Japan’s corporate silence: The negative attitude to criticism typically shown by Japanese banks, brokerages and corporations still remains typical of Tokyo’s backward corporate attitude, writes Yuriy Humber . Despite the supposed corporate governance reform brought in by Abenomics, the reality is that investors, both domestic and overseas, in Japanese stocks are still wary of being labeled as troublemakers and frozen out.
Washington welcomes Russia: This week’s visit by Russian Foreign Minister Sergey Lavrov to the White House raised expectations for July’s historic first meeting between Trump and Putin. M.K. Bhadrakumar writes that the meeting is all part of Trump’s redefinition of the US’ post-World War II foreign policies that could, ultimately, significantly redraw the world’s security architecture.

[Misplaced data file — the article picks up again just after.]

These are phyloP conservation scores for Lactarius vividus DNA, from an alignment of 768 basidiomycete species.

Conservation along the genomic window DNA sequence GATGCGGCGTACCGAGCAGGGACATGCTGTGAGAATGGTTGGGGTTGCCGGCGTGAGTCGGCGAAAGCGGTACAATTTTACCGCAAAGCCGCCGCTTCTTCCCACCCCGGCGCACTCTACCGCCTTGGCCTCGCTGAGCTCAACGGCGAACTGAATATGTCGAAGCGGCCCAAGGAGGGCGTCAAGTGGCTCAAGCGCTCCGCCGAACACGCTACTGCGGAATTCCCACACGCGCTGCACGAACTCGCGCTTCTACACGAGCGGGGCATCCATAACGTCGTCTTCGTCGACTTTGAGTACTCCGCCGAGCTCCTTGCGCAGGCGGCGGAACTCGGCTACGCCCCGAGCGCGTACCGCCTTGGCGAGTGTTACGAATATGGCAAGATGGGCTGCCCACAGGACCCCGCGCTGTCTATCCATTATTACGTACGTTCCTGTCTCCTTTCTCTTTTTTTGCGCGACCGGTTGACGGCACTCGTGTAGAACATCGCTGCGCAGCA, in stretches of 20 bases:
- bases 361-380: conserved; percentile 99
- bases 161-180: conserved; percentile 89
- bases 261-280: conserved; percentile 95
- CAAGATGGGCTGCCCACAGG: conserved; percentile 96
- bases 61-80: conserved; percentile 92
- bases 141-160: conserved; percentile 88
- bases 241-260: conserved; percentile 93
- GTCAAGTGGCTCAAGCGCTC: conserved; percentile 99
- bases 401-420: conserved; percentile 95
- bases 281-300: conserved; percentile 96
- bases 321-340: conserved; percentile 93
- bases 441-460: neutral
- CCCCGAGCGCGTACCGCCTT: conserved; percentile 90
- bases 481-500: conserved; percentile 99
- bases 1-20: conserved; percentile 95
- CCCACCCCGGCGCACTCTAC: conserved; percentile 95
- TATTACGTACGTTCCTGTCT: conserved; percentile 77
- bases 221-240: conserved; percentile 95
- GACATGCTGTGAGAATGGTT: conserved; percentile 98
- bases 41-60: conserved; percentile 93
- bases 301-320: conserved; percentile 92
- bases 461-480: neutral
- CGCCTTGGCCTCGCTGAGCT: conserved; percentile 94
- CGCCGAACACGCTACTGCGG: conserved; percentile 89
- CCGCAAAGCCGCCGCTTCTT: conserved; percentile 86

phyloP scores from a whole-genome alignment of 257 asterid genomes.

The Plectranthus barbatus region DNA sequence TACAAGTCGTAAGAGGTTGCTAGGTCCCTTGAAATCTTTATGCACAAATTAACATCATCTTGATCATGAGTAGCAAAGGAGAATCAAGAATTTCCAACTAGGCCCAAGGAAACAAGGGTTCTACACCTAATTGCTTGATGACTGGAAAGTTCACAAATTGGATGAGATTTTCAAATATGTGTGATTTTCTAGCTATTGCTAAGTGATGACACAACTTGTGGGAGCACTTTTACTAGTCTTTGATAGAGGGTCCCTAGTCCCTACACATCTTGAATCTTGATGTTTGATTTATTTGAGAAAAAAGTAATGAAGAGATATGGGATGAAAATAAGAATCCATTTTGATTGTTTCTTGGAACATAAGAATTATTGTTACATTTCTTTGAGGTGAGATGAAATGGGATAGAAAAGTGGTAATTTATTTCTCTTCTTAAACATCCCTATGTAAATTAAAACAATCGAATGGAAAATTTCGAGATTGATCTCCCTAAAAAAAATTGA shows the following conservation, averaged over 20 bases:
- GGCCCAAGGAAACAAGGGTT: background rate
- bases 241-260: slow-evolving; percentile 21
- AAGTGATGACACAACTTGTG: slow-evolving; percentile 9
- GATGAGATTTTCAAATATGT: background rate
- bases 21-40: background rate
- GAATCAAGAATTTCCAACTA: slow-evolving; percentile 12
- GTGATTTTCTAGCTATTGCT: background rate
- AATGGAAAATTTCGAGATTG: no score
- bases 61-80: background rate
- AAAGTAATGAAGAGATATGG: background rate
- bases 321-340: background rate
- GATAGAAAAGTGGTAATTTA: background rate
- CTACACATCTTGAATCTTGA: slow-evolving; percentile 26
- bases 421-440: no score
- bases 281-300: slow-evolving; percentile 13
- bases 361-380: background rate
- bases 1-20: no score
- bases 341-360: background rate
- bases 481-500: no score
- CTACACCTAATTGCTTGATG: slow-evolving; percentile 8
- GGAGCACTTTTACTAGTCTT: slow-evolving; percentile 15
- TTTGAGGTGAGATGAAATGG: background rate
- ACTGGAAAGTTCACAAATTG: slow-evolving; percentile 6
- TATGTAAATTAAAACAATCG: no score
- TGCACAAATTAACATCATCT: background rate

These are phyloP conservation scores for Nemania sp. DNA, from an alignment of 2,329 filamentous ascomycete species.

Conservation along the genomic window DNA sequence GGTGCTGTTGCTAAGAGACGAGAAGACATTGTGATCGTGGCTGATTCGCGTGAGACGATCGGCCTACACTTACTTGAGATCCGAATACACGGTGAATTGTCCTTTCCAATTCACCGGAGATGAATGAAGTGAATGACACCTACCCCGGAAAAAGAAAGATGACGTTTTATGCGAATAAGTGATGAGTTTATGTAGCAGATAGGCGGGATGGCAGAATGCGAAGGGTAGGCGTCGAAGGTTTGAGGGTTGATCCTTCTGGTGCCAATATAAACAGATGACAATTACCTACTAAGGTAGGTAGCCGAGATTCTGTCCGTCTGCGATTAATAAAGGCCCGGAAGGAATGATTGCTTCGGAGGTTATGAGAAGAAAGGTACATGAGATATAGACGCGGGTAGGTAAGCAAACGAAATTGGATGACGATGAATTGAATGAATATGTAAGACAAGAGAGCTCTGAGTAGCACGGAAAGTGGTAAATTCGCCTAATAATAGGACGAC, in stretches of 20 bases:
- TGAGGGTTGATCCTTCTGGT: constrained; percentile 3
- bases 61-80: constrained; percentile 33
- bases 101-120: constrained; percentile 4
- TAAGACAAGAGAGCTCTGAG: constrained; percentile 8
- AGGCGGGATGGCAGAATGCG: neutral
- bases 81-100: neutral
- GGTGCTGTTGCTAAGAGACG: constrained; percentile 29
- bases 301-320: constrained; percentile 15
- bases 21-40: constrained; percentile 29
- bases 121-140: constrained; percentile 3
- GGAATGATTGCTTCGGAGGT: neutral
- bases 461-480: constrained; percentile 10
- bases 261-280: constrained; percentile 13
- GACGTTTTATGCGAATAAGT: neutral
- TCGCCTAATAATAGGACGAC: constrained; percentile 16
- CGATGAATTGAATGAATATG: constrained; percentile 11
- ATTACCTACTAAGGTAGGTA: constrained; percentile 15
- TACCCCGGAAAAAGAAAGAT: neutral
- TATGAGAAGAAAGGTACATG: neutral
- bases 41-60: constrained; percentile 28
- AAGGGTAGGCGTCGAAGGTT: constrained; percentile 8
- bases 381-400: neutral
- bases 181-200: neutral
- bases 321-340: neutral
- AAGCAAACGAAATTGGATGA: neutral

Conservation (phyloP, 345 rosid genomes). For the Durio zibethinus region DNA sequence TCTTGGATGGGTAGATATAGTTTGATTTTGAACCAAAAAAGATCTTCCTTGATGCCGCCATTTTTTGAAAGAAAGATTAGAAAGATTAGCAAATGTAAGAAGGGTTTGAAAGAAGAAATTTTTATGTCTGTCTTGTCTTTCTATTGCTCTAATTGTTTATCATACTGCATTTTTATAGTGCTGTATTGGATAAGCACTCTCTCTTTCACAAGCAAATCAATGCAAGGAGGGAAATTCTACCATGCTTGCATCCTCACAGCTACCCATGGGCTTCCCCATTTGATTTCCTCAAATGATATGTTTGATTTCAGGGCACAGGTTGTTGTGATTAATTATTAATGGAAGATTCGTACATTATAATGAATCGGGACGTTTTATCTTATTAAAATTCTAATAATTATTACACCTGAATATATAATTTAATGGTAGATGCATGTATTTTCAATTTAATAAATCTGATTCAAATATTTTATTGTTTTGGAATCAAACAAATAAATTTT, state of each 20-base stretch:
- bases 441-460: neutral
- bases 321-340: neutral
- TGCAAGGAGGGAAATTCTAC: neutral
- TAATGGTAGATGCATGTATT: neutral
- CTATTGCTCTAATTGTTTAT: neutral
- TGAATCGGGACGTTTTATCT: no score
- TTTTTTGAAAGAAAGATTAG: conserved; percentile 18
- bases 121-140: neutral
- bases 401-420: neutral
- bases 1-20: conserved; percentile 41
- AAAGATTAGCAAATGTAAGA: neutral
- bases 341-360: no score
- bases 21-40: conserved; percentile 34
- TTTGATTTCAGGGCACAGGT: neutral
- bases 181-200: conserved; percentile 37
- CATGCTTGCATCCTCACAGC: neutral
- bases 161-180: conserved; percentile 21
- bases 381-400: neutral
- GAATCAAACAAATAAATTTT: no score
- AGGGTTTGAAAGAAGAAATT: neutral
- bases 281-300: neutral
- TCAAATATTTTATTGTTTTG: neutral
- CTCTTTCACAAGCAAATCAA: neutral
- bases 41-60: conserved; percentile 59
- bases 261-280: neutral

Obor and America: In an about-face, the United States has confirmed that it will send representatives to China’s strategically key Belt and Road Summit this weekend, writes Lin Wanxia. The Washington delegation prevents an embarrassing absence of major Western nations at the high-profile meeting hosted by President Xi Jinping. To date, reports Asia Times, China’s banks have made loans worth US$480 billion for Obor projects.
Noble, huge losses: Noble Group lost over US$0.5bn in value during a trading rout this week as its share price was pummeled to a 15-year low, reports Nick Westra. Noble’s founder and Executive Chairman Richard Elman also announced he is stepping down, after three decades of service.